“The love that I felt in this room today—if we keep that, we’re going to do some great things,” Ms. Margine Mims, founder of Morris County Collaborative, said.

Two women in discussion during the 2019 Robert Lee Sutherland Seminar On April 24, mental health providers, advocates, consumers and other community members from across the state convened in Bastrop, Texas for the Hogg Foundation’s 2019 Robert Lee Sutherland Seminar: Working Together for Rural Well-Being.

Named for the foundation’s first Executive Director, the inaugural Robert Lee Sutherland (RLS) Seminar was held in 1978 and keynoted by former First Lady Rosalynn Carter. Every two years since, the seminar has given its speakers and participants a forum for brainstorming solutions to mental health challenges in Texas.

Over the course of the day we invited RLS attendees to take a moment to reflect on the day’s events and share their key takeaways. Their individual voices come together on the 80th episode of our Into the Fold podcast.

Strengthening Connections 

According to Dr. Octavio N. Martinez, Jr., the foundation’s Executive Director, a key measure of a seminar’s success is its ability to encourage fellowship and connection between participants—not just on the day of, but in the future.

“The biggest thing that struck me being here is the potential for collaboration,” Krystal Grimes, Resilience Director at Bastrop County Cares, said. For her, “every single person” she encountered represented an “opportunity to collaborate” that she might not have found otherwise.

Bastrop County Cares is one of the collaboratives funded by the foundation’s Collaborative Approaches to Well-being in Rural Communities grant initiative. For communities in general, cultivating connectedness between people is crucial to overcoming gaps in mental health resources and services. That sense of community—also a sense of hope, in many ways—is sorely needed in Morris County according to Ms. Margine Mims, local advocate and founder of the Morris County Collaborative.

Ms. Mims attributes a prevalence of substance use disorders and rising suicide rates among the young people of Morris County to the lack of hope that comes with lack of opportunity. Building a better future for her community requires engaging and investing in youth here and now—a takeaway other attendees shared.

The seminar gave Ms. Mims good reason to be hopeful. “The love that I felt in this room today—if we keep that, we’re going to do some great things,” she said.

Moving Upstream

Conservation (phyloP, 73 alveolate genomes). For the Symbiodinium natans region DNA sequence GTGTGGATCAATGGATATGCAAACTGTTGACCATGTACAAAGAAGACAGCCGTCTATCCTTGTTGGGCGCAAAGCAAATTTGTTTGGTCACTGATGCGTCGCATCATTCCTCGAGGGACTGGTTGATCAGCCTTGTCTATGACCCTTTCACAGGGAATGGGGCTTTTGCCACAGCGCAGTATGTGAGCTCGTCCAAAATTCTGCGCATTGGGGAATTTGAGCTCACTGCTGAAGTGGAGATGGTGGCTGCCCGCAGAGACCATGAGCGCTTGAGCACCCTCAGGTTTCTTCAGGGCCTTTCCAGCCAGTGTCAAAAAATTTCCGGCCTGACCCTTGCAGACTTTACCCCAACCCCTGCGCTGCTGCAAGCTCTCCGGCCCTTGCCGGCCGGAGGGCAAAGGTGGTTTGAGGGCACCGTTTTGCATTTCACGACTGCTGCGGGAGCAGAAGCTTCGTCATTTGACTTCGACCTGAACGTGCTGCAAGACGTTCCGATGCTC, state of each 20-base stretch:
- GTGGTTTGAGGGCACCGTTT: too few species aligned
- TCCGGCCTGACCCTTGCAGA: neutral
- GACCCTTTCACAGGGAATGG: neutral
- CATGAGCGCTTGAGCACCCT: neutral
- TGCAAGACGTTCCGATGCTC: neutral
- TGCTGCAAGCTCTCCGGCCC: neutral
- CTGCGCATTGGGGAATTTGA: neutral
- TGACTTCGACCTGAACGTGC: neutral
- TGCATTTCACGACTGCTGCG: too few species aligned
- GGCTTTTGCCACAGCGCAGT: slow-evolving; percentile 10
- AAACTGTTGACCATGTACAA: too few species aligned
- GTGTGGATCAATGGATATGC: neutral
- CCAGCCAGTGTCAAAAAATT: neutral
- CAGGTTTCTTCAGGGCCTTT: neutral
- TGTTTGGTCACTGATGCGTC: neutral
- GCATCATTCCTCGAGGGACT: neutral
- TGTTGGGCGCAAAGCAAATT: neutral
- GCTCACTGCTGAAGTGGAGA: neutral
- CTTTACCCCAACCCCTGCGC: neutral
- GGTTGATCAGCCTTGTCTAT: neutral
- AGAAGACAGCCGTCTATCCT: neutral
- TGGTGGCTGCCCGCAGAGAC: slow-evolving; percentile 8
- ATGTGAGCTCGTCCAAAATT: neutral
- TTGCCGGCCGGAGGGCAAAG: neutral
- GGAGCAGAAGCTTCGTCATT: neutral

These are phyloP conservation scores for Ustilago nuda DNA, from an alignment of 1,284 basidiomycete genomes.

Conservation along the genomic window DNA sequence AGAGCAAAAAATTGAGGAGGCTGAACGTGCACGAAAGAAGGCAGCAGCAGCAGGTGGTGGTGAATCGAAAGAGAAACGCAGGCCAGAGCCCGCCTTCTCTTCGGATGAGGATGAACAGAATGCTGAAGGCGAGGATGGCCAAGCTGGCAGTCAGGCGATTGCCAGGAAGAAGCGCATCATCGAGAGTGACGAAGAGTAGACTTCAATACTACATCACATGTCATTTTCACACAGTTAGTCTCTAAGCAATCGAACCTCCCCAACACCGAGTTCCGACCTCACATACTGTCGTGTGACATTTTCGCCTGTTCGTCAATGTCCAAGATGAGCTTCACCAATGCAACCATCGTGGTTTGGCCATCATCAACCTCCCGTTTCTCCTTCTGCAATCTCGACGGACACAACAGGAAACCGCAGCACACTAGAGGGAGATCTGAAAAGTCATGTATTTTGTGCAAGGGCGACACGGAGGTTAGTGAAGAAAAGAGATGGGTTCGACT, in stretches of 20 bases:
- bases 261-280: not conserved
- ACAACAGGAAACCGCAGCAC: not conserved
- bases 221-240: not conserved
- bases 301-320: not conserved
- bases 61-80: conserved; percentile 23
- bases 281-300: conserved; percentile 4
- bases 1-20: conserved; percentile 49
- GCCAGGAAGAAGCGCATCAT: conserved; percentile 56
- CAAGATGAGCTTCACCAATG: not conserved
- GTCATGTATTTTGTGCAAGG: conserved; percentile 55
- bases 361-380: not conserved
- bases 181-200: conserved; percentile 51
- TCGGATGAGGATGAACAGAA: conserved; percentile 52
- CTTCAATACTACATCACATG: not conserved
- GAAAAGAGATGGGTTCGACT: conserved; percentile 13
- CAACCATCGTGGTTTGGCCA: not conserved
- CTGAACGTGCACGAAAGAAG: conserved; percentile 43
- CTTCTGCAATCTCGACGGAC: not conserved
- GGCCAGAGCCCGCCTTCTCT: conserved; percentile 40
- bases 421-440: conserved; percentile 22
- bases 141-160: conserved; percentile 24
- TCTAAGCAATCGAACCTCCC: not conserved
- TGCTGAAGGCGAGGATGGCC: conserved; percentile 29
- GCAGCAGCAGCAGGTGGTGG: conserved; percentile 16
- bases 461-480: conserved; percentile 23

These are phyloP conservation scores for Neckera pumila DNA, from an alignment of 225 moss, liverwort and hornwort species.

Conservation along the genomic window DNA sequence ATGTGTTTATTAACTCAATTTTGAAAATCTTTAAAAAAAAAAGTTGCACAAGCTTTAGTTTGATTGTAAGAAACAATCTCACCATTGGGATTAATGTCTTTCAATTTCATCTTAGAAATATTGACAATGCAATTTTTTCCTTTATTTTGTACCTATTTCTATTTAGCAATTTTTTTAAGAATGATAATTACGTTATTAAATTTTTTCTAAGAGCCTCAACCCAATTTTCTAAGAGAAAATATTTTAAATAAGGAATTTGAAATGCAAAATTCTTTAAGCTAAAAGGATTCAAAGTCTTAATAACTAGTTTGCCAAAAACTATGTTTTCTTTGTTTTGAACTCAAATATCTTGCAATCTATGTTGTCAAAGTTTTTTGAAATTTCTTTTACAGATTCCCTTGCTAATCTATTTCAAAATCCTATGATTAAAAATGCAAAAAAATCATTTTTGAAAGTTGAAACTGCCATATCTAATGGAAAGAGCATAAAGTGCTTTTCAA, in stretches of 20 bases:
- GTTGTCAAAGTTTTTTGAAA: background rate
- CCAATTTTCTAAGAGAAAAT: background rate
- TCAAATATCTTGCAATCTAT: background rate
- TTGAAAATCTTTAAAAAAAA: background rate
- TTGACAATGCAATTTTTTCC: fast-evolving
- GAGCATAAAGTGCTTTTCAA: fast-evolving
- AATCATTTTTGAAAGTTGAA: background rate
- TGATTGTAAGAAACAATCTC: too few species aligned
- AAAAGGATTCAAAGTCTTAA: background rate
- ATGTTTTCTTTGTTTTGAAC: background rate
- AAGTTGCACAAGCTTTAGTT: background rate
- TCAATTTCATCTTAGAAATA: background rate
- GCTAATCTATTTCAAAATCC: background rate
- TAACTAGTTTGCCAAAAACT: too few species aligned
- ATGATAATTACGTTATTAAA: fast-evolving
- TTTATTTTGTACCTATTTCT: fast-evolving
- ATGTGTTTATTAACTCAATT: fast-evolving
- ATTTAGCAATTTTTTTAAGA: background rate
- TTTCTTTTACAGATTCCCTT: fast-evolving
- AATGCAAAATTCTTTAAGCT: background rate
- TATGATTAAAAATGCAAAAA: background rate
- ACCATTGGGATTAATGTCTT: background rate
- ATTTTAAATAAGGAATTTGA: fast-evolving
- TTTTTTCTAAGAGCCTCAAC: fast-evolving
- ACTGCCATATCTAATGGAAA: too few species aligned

Dr. Leonard Moore, Vice President of the Division of Diversity and Community Engagement at The University of Texas at Austin, noted that the RLS seminars consistently focus on “providing solutions,” rather than solely identifying problems. This year, collaborative solutions, in particular, took center stage, with an emphasis on inclusivity and community-driven approaches.

Dr. Steve Cooper of Nacogdoches County Community Collaborative said,  “You have an idea of where you want to be and what your timeline is, but the community is going to move at its own pace.  You have to allow the community the time that it needs to go through that process.” The diversity of approaches used by rural collaboratives to respond to the same fundamental issues reflects their unique community conditions—and a shared need to meet people where they are.

Similarly for Dr. Henry Salas of Be Well Victoria Collaborative, the seminar drove home the point that the most effective collaborations make space for grassroots involvement from the very beginning. “The best way to do that is to have a coalition,” he said, “versus one group working individually to help provide mental health services in the community.”

Initial buy-in from marginalized groups, if sustained over time, can ease the difficult work of getting a community moving upstream to address the root causes of social determinants of mental health. Charlie Scarborough, who provided recent Hogg grantees with technical assistance and grant coaching, is no stranger to this fact. “It’s easy to find funding for puppies and babies,” he said, “but when you start to talk about funding for capacity-building, or for diversity, inclusion and equity, most of the time it’s hard to find that funding.”

Having the time and resources to share an “upstream thinking space” with others, in Scarborough’s words, is a gift that RLS attendees didn’t take for granted.




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